What You Need to Know About Horse Racing

So, you are looking to learn about horse racing right? Then look no further because we are going to
discuss everything there is to know about The History of Horse Racing

Whether following in a chariot on the horses’ back, people have been racing with these fine beasts
for as long as humans were able to tame them. There is evidence of ancient Greeks racing with
animals way back in 700 BC.

However, the form of horse racing that we are accustomed to today started in the 1600s when King
James I of England became interested in horse racing. This is where the ‘Sports of Kings’ originated
and this quickly became popular with the highest class within the English. The big races we see today
began in the 1700s where horse breeding and the racing itself became more regulated. Through the
centuries, the sport became even more popular and thanks to TV as well as the Internet, it is one of
the most watched sports in both the United Kingdom and Ireland.

The Types of Horse Racing

In the UK and Ireland, horse racing is divided into two categories: Flat racing and National Hunt
racing. The former is pretty simple; the horses start and run in either round a curved track or in a
straight line and then finish. The winner is the first to reach the designated point. The latter is a bit
complex for the jockeys and horses as it involves various obstacles along the track.

National Hunt racing is further divided into two: steeplechases and hurdles. You will also come
across flat races in this category known as ‘bumbers’, but they are less common. The primary
difference between hurdles and steeplechases is that horses running in the latter jump fences that
are sturdier and higher than the former. Steeplechases ideally usually include water jumps and open
ditches, which add a layer of excitement or danger, depending on whether you’re riding or watching.

Both primary types of horse racing as ideally categorized by the experience and age of the horses as
well as the distance over which they run.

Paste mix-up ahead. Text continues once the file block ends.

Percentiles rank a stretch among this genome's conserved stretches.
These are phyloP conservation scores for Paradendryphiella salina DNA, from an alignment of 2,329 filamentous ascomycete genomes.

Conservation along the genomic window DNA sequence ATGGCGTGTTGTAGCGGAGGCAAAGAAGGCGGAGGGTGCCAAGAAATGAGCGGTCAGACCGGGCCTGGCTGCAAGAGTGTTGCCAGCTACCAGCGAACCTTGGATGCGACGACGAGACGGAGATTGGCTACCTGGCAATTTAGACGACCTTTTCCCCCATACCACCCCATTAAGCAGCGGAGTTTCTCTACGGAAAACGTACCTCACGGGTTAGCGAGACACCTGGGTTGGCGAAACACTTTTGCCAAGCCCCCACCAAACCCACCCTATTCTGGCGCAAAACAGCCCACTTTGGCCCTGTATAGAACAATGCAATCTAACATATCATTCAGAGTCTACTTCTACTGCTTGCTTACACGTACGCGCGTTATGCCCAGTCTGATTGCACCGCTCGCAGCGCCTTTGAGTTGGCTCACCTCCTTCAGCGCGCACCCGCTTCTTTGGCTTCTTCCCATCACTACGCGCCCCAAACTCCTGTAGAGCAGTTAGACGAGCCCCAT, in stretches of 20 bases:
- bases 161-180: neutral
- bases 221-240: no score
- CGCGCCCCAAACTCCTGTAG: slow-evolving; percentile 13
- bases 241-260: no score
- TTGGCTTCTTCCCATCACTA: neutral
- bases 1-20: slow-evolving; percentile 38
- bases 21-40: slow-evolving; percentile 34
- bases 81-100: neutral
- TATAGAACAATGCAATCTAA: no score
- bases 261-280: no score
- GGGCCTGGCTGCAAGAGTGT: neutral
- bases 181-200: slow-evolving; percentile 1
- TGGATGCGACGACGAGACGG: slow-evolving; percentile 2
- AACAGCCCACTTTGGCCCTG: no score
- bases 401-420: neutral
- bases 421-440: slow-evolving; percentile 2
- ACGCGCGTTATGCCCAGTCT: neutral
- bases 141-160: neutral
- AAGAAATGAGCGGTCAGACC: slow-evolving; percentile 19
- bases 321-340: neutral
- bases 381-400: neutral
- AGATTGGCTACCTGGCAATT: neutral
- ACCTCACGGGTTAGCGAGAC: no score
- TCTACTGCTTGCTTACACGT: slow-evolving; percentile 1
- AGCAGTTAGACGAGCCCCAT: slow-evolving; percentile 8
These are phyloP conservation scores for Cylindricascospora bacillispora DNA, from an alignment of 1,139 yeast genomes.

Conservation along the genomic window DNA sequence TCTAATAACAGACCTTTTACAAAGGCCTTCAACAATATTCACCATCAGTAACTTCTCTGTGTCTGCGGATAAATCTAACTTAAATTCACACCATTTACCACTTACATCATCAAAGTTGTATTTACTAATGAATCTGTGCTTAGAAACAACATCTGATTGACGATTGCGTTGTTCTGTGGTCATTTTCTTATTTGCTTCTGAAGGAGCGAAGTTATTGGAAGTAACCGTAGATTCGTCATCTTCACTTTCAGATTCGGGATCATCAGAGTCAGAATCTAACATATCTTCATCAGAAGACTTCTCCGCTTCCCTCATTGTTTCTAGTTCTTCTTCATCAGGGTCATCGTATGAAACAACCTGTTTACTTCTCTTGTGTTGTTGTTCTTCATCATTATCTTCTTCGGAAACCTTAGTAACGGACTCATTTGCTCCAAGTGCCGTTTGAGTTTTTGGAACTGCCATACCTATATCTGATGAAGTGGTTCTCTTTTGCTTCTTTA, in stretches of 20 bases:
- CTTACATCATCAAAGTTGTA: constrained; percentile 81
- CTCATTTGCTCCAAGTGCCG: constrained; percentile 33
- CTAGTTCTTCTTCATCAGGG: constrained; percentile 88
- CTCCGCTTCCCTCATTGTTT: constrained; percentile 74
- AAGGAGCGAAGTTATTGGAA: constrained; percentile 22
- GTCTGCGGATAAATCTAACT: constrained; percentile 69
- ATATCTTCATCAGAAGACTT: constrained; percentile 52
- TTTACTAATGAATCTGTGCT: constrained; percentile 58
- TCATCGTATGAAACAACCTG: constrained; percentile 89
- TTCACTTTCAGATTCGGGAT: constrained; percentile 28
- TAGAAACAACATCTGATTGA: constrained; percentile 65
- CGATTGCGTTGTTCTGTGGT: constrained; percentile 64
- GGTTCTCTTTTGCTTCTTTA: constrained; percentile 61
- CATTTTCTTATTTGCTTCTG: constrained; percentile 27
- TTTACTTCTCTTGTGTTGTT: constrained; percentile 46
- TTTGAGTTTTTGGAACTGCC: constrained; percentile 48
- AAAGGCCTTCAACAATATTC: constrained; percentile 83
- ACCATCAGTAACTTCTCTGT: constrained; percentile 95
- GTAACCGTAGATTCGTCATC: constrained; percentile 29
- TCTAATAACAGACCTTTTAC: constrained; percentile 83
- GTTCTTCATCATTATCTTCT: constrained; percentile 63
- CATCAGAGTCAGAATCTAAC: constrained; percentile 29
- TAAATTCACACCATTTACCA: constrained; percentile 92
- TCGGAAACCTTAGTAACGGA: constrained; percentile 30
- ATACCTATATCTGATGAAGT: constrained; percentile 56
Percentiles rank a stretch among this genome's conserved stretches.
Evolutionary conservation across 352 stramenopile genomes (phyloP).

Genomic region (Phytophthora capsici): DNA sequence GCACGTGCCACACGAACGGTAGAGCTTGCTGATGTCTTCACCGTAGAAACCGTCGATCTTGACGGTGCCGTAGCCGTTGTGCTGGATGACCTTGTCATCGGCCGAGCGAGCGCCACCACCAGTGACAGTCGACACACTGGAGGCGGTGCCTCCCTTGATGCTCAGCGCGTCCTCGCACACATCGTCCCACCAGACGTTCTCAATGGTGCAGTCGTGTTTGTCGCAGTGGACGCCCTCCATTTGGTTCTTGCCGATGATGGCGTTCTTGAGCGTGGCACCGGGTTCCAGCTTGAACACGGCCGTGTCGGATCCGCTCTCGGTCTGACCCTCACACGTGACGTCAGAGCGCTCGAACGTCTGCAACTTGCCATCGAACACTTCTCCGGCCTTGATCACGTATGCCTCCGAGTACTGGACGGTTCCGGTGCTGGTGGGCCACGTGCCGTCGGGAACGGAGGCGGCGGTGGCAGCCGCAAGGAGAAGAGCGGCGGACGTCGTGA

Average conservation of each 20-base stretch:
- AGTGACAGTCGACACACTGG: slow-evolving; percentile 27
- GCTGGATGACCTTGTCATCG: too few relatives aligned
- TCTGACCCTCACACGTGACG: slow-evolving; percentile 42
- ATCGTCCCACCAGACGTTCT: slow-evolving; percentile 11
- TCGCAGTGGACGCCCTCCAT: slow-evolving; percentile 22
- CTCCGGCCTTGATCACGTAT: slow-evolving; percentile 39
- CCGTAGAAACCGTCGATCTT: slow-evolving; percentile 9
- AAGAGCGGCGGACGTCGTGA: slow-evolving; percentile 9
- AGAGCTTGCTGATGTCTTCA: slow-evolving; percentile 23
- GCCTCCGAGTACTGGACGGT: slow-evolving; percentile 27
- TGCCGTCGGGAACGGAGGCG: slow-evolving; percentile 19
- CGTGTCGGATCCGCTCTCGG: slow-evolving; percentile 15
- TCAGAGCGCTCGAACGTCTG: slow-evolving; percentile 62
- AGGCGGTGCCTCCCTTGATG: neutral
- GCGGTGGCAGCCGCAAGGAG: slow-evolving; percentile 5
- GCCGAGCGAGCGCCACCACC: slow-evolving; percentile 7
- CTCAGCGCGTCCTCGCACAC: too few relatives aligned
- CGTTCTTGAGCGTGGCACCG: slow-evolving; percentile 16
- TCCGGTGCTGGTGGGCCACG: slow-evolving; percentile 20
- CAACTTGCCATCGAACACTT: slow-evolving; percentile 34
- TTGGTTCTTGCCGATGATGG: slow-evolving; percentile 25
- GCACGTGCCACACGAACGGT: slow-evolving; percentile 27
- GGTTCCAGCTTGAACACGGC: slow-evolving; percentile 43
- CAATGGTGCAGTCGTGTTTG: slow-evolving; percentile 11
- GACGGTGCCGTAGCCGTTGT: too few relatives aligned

Races Classifications

In both National Hunt and Flat racing, there are a number of classifications that show the prestige,
amount to be paid in prize money as well as the quality of the horses that are going to participate.
Group 1 is the top classification in Flat racing which includes the best horses and the biggest purse
value. Group 2 includes those of lesser importance, following the trend with group 3, listed races
and handicap races.

In the National Hunt race, it includes Grade 1 races which like Flat racing include the best, and then
descending in importance through Grade 2, 3, listed, handicaps and finally bumpers. In this type,
races are ideally given a class, from 1 to 7, but all listed and graded races are in Class 1.

As for the handicaps, the weight of horse that each horse must carry in the race is set by an official
from the Jockey Club. This is to give an ideal spectacle with close as well as exciting races. Simply
put, the better the horse, the more weight it carries.

Betting on Horse Racing

For most folks, the element of betting on horse racing is what excites them or rather a big chunk of
excitement is driven from betting. The tension, build-up and the explosion of jubilation or
disappointment as the horse you placed a bet on is engrained in the experience of today’s horse
racing.

If you are a beginner in this sport, chances are you are a beginner in betting as well. If that is the
case, then you may want to continue with this read as we give you a few tips on how to bet on horse
racing.

First and foremost, you need to dip your legs in the world of odds, which are often displayed as
fractions, at least in the UK system. So, if a horse has odds of 4/1, that simply means that for every
£1 you bet, you will get £4 including your initial stake if your horse wins. This sounds simple, but the
forms of betting do not stop there.

There are each way bets as well. So, if you back a horse each way, then you’re technically placing
two bets; one for it to win and the other for it to ‘place’. Depending on the field’s size, the horse can
finish second, third, fourth or even fifth (usually when bookmarkers have special offers on big races).
The place bet is paid as a proportion of the primary odds, usually a quarter. Of course, an each way
bet will cost you twice the stake of a win, and that is because you have two chances to win. As
expected, if your horse wins the race, then you are compensated for both the win as well as the
place bets.

There are numerous other types of horse betting including predicting the correct order of the first
two, three, etc horse to finish the race, multiple bets from varying races and even Totepool bets. As
such, it is crucial that you understand the type of bet you’re placing before you place it.

Choosing a Winner at Horse Racing

This is, of course, easier said than done. Otherwise, all bookies would be broke and we would all be
rich. There are numerous factors to keep in mind when picking a potential winner from the jockey,
trainer, form, pedigree, to whether the ground is ideal for the horse and the current weather
conditions. It’s important that you do your research, start slowly and know when to bet and when
not to. It is also important to have a betting budget to prevent you from losing more than you can
afford.

Horse Racing Betting with Betway